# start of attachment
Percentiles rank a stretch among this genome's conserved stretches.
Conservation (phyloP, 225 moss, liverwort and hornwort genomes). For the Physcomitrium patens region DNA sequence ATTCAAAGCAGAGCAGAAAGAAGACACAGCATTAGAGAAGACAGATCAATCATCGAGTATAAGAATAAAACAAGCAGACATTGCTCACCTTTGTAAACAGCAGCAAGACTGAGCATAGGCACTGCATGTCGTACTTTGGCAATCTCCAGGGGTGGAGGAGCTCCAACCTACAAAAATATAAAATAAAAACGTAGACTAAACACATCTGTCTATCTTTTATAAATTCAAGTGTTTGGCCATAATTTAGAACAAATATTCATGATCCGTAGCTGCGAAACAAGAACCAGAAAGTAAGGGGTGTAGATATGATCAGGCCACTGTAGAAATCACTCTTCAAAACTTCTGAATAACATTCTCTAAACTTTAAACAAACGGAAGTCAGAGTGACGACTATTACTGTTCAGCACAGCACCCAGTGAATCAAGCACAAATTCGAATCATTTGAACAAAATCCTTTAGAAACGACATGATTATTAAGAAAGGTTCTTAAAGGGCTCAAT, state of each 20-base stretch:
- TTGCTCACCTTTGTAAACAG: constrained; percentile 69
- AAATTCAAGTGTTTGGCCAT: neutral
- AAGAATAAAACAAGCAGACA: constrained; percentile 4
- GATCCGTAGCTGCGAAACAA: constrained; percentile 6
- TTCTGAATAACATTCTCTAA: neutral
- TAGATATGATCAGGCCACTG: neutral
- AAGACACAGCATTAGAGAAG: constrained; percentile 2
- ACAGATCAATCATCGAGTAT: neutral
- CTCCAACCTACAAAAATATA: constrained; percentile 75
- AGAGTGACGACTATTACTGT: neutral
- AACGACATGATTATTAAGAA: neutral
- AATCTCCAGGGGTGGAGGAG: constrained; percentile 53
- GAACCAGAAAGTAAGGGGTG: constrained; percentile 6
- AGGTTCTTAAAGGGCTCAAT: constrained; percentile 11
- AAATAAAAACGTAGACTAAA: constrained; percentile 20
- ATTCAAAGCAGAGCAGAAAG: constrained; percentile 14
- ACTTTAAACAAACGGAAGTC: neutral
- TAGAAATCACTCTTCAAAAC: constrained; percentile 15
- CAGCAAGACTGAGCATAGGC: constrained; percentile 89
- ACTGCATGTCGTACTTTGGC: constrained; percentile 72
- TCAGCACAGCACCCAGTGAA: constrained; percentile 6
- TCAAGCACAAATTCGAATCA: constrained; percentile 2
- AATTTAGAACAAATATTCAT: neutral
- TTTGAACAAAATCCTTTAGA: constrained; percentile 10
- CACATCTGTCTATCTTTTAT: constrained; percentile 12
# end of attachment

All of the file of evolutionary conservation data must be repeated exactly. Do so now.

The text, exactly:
Percentiles rank a stretch among this genome's conserved stretches.
Conservation (phyloP, 225 moss, liverwort and hornwort genomes). For the Physcomitrium patens region DNA sequence ATTCAAAGCAGAGCAGAAAGAAGACACAGCATTAGAGAAGACAGATCAATCATCGAGTATAAGAATAAAACAAGCAGACATTGCTCACCTTTGTAAACAGCAGCAAGACTGAGCATAGGCACTGCATGTCGTACTTTGGCAATCTCCAGGGGTGGAGGAGCTCCAACCTACAAAAATATAAAATAAAAACGTAGACTAAACACATCTGTCTATCTTTTATAAATTCAAGTGTTTGGCCATAATTTAGAACAAATATTCATGATCCGTAGCTGCGAAACAAGAACCAGAAAGTAAGGGGTGTAGATATGATCAGGCCACTGTAGAAATCACTCTTCAAAACTTCTGAATAACATTCTCTAAACTTTAAACAAACGGAAGTCAGAGTGACGACTATTACTGTTCAGCACAGCACCCAGTGAATCAAGCACAAATTCGAATCATTTGAACAAAATCCTTTAGAAACGACATGATTATTAAGAAAGGTTCTTAAAGGGCTCAAT, state of each 20-base stretch:
- TTGCTCACCTTTGTAAACAG: constrained; percentile 69
- AAATTCAAGTGTTTGGCCAT: neutral
- AAGAATAAAACAAGCAGACA: constrained; percentile 4
- GATCCGTAGCTGCGAAACAA: constrained; percentile 6
- TTCTGAATAACATTCTCTAA: neutral
- TAGATATGATCAGGCCACTG: neutral
- AAGACACAGCATTAGAGAAG: constrained; percentile 2
- ACAGATCAATCATCGAGTAT: neutral
- CTCCAACCTACAAAAATATA: constrained; percentile 75
- AGAGTGACGACTATTACTGT: neutral
- AACGACATGATTATTAAGAA: neutral
- AATCTCCAGGGGTGGAGGAG: constrained; percentile 53
- GAACCAGAAAGTAAGGGGTG: constrained; percentile 6
- AGGTTCTTAAAGGGCTCAAT: constrained; percentile 11
- AAATAAAAACGTAGACTAAA: constrained; percentile 20
- ATTCAAAGCAGAGCAGAAAG: constrained; percentile 14
- ACTTTAAACAAACGGAAGTC: neutral
- TAGAAATCACTCTTCAAAAC: constrained; percentile 15
- CAGCAAGACTGAGCATAGGC: constrained; percentile 89
- ACTGCATGTCGTACTTTGGC: constrained; percentile 72
- TCAGCACAGCACCCAGTGAA: constrained; percentile 6
- TCAAGCACAAATTCGAATCA: constrained; percentile 2
- AATTTAGAACAAATATTCAT: neutral
- TTTGAACAAAATCCTTTAGA: constrained; percentile 10
- CACATCTGTCTATCTTTTAT: constrained; percentile 12